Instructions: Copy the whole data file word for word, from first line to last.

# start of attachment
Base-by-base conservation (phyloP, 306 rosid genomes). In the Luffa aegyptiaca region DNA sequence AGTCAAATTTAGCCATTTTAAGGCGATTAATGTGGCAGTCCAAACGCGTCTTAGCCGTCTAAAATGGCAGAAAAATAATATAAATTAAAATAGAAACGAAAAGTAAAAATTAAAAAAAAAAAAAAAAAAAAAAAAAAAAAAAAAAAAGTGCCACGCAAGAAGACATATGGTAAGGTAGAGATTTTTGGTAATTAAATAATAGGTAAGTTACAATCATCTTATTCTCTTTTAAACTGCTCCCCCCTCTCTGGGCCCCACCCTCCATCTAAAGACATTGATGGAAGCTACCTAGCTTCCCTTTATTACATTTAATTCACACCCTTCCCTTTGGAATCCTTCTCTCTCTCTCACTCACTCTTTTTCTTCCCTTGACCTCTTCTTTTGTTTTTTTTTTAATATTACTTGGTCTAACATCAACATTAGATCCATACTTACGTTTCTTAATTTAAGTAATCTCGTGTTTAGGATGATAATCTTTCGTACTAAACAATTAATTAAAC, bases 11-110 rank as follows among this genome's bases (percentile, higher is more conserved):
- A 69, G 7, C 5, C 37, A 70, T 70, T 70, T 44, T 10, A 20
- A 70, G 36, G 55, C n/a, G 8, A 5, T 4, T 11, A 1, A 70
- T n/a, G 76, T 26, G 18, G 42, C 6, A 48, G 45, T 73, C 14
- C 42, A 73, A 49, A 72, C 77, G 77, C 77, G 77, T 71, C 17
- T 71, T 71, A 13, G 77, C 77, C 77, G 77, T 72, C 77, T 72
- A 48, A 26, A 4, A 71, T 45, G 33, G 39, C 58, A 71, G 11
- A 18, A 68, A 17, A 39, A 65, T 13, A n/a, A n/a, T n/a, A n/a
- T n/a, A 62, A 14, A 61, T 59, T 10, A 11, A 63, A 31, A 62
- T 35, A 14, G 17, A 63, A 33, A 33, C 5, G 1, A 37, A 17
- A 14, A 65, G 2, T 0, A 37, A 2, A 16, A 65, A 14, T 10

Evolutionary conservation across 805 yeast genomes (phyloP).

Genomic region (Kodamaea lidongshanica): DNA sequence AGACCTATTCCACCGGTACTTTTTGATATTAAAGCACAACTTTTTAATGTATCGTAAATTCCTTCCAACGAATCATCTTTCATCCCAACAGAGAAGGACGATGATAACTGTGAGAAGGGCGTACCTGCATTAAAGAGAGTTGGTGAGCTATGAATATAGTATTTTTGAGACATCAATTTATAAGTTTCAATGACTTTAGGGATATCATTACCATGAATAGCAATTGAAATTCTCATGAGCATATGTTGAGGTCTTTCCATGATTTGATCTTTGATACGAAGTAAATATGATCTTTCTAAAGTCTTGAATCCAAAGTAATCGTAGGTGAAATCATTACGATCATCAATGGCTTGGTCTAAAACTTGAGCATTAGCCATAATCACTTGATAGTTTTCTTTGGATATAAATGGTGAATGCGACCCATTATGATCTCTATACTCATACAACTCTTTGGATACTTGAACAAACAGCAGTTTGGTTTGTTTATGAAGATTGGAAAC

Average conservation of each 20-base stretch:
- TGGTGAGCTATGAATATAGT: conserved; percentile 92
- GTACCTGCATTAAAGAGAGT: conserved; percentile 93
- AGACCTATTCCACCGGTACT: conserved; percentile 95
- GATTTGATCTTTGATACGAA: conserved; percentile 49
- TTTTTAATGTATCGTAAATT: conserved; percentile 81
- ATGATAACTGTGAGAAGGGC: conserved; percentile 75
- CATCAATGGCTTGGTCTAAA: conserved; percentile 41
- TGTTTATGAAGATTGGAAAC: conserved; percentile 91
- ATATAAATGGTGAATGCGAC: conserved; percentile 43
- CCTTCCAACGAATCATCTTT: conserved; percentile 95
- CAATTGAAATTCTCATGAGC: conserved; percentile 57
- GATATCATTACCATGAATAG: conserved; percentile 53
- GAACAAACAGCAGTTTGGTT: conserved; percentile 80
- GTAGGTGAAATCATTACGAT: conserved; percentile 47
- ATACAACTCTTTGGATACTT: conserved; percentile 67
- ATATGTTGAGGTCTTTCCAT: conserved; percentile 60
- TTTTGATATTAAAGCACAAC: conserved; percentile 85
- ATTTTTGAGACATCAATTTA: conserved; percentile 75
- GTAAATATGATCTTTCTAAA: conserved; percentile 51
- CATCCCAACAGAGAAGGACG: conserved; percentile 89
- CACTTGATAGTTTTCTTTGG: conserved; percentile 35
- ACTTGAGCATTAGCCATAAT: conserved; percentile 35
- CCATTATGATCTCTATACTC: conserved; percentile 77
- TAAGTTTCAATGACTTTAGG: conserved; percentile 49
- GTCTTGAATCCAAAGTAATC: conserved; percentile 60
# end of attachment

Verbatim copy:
Base-by-base conservation (phyloP, 306 rosid genomes). In the Luffa aegyptiaca region DNA sequence AGTCAAATTTAGCCATTTTAAGGCGATTAATGTGGCAGTCCAAACGCGTCTTAGCCGTCTAAAATGGCAGAAAAATAATATAAATTAAAATAGAAACGAAAAGTAAAAATTAAAAAAAAAAAAAAAAAAAAAAAAAAAAAAAAAAAAGTGCCACGCAAGAAGACATATGGTAAGGTAGAGATTTTTGGTAATTAAATAATAGGTAAGTTACAATCATCTTATTCTCTTTTAAACTGCTCCCCCCTCTCTGGGCCCCACCCTCCATCTAAAGACATTGATGGAAGCTACCTAGCTTCCCTTTATTACATTTAATTCACACCCTTCCCTTTGGAATCCTTCTCTCTCTCTCACTCACTCTTTTTCTTCCCTTGACCTCTTCTTTTGTTTTTTTTTTAATATTACTTGGTCTAACATCAACATTAGATCCATACTTACGTTTCTTAATTTAAGTAATCTCGTGTTTAGGATGATAATCTTTCGTACTAAACAATTAATTAAAC, bases 11-110 rank as follows among this genome's bases (percentile, higher is more conserved):
- A 69, G 7, C 5, C 37, A 70, T 70, T 70, T 44, T 10, A 20
- A 70, G 36, G 55, C n/a, G 8, A 5, T 4, T 11, A 1, A 70
- T n/a, G 76, T 26, G 18, G 42, C 6, A 48, G 45, T 73, C 14
- C 42, A 73, A 49, A 72, C 77, G 77, C 77, G 77, T 71, C 17
- T 71, T 71, A 13, G 77, C 77, C 77, G 77, T 72, C 77, T 72
- A 48, A 26, A 4, A 71, T 45, G 33, G 39, C 58, A 71, G 11
- A 18, A 68, A 17, A 39, A 65, T 13, A n/a, A n/a, T n/a, A n/a
- T n/a, A 62, A 14, A 61, T 59, T 10, A 11, A 63, A 31, A 62
- T 35, A 14, G 17, A 63, A 33, A 33, C 5, G 1, A 37, A 17
- A 14, A 65, G 2, T 0, A 37, A 2, A 16, A 65, A 14, T 10

Evolutionary conservation across 805 yeast genomes (phyloP).

Genomic region (Kodamaea lidongshanica): DNA sequence AGACCTATTCCACCGGTACTTTTTGATATTAAAGCACAACTTTTTAATGTATCGTAAATTCCTTCCAACGAATCATCTTTCATCCCAACAGAGAAGGACGATGATAACTGTGAGAAGGGCGTACCTGCATTAAAGAGAGTTGGTGAGCTATGAATATAGTATTTTTGAGACATCAATTTATAAGTTTCAATGACTTTAGGGATATCATTACCATGAATAGCAATTGAAATTCTCATGAGCATATGTTGAGGTCTTTCCATGATTTGATCTTTGATACGAAGTAAATATGATCTTTCTAAAGTCTTGAATCCAAAGTAATCGTAGGTGAAATCATTACGATCATCAATGGCTTGGTCTAAAACTTGAGCATTAGCCATAATCACTTGATAGTTTTCTTTGGATATAAATGGTGAATGCGACCCATTATGATCTCTATACTCATACAACTCTTTGGATACTTGAACAAACAGCAGTTTGGTTTGTTTATGAAGATTGGAAAC

Average conservation of each 20-base stretch:
- TGGTGAGCTATGAATATAGT: conserved; percentile 92
- GTACCTGCATTAAAGAGAGT: conserved; percentile 93
- AGACCTATTCCACCGGTACT: conserved; percentile 95
- GATTTGATCTTTGATACGAA: conserved; percentile 49
- TTTTTAATGTATCGTAAATT: conserved; percentile 81
- ATGATAACTGTGAGAAGGGC: conserved; percentile 75
- CATCAATGGCTTGGTCTAAA: conserved; percentile 41
- TGTTTATGAAGATTGGAAAC: conserved; percentile 91
- ATATAAATGGTGAATGCGAC: conserved; percentile 43
- CCTTCCAACGAATCATCTTT: conserved; percentile 95
- CAATTGAAATTCTCATGAGC: conserved; percentile 57
- GATATCATTACCATGAATAG: conserved; percentile 53
- GAACAAACAGCAGTTTGGTT: conserved; percentile 80
- GTAGGTGAAATCATTACGAT: conserved; percentile 47
- ATACAACTCTTTGGATACTT: conserved; percentile 67
- ATATGTTGAGGTCTTTCCAT: conserved; percentile 60
- TTTTGATATTAAAGCACAAC: conserved; percentile 85
- ATTTTTGAGACATCAATTTA: conserved; percentile 75
- GTAAATATGATCTTTCTAAA: conserved; percentile 51
- CATCCCAACAGAGAAGGACG: conserved; percentile 89
- CACTTGATAGTTTTCTTTGG: conserved; percentile 35
- ACTTGAGCATTAGCCATAAT: conserved; percentile 35
- CCATTATGATCTCTATACTC: conserved; percentile 77
- TAAGTTTCAATGACTTTAGG: conserved; percentile 49
- GTCTTGAATCCAAAGTAATC: conserved; percentile 60